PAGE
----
Genre: Poetry/Memoir | Diversity: #OwnVoices sexual assault survivor
My Rating: ⭐️⭐️⭐️⭐️
“Shame turned inside out is rage.”
Shout is one of those books that touches someplace deep inside and makes it nearly impossible to write a coherent review of any sort. Still, I’m going to try.
In this memoir in verse, Laurie Halse Anderson, author of the revolutionary 1999 Young Adult novel, Speak, tells her true story for the first time. Through haunting, poignant poems, Anderson details her childhood, from her mother’s silence to her father’s PTSD. When she was thirteen, Anderson was raped by an older boy she considered a friend, and she spent her high school years dealing with the aftermath in some pretty unhealthy ways.
Although it’s slow-moving to start, I loved the opportunity to learn more about an author I admire.
Through this book, I discovered the ways that Speak came from Anderson’s true experience. She struggled to deal with the aftermath of her rape because she had no examples of positive coping skills. She talks about how her father drank to forget his war trauma, and her mother had no voice whatsoever. Thus, 14-year-old Anderson turned to drinking and smoking pot to dull the pain of being raped. She had no positive influences in her life to tell her that it wasn’t her fault, that she hadn’t been asking for it, that she was more than this one act of violence.
I also really connected with the brief passages about her journey as a writer. A lot of young writers have this perception that great writers are just born that way, that they sit down to write their first book and gold falls out onto the page. Anderson writes about her struggle to find her voice as a writer, from attempting to write picture books for her children, to writing novels and other works that were rejected over and over again. It was so comforting to me to learn that I’m not the only one who’s struggled to find my way as a writer. Anderson never expected Speak to even be published, much less to win awards and make her a household name (at least within kid lit/YA circles).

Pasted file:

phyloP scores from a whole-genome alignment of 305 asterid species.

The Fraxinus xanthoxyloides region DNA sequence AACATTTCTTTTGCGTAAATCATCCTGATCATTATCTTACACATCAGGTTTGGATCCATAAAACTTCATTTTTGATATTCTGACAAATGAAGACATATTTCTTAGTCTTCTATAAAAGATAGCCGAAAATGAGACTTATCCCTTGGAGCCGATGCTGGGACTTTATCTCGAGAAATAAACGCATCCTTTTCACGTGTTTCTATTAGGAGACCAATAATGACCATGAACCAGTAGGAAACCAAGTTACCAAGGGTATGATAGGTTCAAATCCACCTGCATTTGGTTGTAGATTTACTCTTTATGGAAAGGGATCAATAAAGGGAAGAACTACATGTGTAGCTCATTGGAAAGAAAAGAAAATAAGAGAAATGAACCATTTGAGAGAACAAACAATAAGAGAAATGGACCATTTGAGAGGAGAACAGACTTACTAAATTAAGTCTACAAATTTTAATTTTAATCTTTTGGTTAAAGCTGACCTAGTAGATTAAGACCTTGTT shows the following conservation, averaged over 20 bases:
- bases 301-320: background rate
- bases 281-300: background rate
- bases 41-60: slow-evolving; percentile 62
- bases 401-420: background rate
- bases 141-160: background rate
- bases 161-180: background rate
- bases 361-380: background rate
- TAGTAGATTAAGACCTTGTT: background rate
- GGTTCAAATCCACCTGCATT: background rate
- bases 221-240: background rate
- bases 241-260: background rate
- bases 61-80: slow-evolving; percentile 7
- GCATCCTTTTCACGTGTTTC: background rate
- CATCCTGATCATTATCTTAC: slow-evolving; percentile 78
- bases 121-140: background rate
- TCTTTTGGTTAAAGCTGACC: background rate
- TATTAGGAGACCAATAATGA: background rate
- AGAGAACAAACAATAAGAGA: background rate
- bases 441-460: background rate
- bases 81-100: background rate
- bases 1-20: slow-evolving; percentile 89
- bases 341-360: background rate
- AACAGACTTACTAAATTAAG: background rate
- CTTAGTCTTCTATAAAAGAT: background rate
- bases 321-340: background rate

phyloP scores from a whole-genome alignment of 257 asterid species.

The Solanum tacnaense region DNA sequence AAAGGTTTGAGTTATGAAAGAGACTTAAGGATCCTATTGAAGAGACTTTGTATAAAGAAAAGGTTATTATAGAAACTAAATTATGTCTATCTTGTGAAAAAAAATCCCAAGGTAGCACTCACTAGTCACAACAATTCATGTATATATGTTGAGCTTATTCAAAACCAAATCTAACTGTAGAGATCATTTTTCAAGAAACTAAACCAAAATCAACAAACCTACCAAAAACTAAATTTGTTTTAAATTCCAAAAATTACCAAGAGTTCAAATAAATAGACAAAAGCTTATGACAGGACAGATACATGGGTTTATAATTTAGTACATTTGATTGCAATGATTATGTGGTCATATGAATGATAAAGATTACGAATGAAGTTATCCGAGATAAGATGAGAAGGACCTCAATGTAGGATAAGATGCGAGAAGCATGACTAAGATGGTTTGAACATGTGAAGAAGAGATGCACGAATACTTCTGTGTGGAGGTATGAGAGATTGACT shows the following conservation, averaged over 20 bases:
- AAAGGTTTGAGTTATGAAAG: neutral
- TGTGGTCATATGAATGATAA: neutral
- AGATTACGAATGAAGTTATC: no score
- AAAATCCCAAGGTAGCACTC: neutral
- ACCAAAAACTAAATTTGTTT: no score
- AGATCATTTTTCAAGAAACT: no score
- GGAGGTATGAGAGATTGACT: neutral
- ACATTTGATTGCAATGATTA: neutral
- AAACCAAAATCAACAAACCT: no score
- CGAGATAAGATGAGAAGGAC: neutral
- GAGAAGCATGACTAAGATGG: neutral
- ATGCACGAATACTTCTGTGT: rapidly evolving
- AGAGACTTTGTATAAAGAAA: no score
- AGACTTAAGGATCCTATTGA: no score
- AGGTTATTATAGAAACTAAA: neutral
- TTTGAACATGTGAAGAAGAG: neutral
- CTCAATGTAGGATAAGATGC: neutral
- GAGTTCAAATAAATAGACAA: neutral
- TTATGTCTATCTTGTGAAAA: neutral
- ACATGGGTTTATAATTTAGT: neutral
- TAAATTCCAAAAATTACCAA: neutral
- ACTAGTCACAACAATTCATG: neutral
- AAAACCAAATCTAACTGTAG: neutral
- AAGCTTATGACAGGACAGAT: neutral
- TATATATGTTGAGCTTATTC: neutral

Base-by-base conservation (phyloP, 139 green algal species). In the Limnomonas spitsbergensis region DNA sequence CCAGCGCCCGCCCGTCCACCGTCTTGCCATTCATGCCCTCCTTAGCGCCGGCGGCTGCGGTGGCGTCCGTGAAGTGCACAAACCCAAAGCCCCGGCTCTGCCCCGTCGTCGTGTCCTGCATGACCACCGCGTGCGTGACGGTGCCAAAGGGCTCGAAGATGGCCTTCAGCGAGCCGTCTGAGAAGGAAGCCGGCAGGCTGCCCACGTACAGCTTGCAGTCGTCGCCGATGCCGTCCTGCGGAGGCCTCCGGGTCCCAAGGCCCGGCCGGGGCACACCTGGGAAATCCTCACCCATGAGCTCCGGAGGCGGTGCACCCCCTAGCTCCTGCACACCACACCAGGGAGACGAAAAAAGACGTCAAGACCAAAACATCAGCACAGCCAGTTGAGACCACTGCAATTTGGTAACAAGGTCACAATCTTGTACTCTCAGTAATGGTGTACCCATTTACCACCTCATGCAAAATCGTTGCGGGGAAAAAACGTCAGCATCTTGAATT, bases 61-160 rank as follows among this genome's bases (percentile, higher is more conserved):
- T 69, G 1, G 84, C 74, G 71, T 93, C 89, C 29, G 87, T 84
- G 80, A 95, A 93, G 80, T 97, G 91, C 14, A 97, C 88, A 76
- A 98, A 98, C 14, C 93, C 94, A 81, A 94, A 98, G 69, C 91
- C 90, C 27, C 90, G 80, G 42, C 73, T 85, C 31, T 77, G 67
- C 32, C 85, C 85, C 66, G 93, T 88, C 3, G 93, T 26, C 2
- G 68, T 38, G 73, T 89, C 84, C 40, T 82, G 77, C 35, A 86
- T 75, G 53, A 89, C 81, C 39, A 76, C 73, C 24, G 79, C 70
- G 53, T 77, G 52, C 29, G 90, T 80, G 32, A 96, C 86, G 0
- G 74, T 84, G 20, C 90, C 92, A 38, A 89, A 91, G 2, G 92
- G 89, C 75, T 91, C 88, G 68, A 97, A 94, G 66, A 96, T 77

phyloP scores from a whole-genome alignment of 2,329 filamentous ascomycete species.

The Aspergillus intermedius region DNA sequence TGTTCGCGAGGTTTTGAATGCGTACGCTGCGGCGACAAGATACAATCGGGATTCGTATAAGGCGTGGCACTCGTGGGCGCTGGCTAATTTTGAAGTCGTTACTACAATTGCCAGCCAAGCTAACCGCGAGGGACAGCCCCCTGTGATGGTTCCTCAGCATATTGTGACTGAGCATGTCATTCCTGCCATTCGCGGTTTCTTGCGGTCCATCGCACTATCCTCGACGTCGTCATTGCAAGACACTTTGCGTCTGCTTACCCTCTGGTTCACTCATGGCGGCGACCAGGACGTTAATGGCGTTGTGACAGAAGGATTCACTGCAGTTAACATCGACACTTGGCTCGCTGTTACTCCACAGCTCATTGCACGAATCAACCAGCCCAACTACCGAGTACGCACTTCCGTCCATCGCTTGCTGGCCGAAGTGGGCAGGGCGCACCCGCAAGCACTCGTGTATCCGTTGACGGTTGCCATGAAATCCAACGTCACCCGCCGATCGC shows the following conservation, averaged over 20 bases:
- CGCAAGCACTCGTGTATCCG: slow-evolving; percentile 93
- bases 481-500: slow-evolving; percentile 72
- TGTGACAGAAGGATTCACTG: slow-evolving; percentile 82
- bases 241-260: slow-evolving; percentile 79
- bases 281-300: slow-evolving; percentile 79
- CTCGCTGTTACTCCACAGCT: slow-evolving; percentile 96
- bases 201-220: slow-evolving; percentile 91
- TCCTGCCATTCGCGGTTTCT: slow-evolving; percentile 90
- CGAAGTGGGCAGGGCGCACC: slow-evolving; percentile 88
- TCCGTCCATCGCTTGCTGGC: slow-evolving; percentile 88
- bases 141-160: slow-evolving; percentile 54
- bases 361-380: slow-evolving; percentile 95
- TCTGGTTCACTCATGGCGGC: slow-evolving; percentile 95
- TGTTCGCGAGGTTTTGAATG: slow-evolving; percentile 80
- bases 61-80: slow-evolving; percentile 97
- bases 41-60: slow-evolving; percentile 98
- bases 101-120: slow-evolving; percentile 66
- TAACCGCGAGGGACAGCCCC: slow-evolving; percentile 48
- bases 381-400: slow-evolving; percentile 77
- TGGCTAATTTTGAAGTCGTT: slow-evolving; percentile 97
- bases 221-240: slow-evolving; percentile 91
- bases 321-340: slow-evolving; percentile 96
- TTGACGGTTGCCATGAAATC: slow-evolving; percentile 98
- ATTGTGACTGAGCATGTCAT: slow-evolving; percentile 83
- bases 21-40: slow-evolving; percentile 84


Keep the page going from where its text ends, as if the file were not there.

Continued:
This isn’t a plot-driven memoir whatsoever. Nor is it fully a memoir.
The second half of the book follows Anderson as she writes and publishes Speak, a story about a 14-year-old high school freshman who’s struggling to survive her own rape. In the second half of the book, Anderson writes about her unexpected fame and the censorship that follows writing openly about sexual assault. This part of the book forms a poignant call-to-action. She writes about how many kids she’s spoken to in the years following Speak’s fame, but also how many times she’s been told to censor herself, how many school libraries have banned her book. She calls attention to these instances to point out how “censorship is the child of fear/the father of ignorance” — not talking about rape doesn’t prevent it from happening.
Anderson also does a beautiful job of connecting her story to that of other sexual assault survivors across the world. She shares a few of their stories, from a man who confessed “I am Melinda” to the young woman whose education was ruined when her rapists were allowed to continue in theirs. These poems go a long way in showing the prevalence of sexual assault and how our culture creates a space for it. She writes that we as a society have a duty to educate our men better than we are currently. She also shows the different types of sexual assault, from the young people who were assaulted but not “technically” raped, to the young men who are molested by priests. I really appreciated how she incorporated men’s stories as well.
While this book was incredibly difficult to read, emotionally, I can only imagine how powerful this book will be.
So many young people desperately need to know that it wasn’t their fault, that they’re not alone, that they can shout their truth to the world. This is the kind of book with the power to change lives for the better, and I’m grateful for the chance to read it.
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Have you read Shout or Speak? What are some books you’ve appreciated that discuss sexual assault? Do survivors have an obligation to speak up about their experiences? Let me know what you think!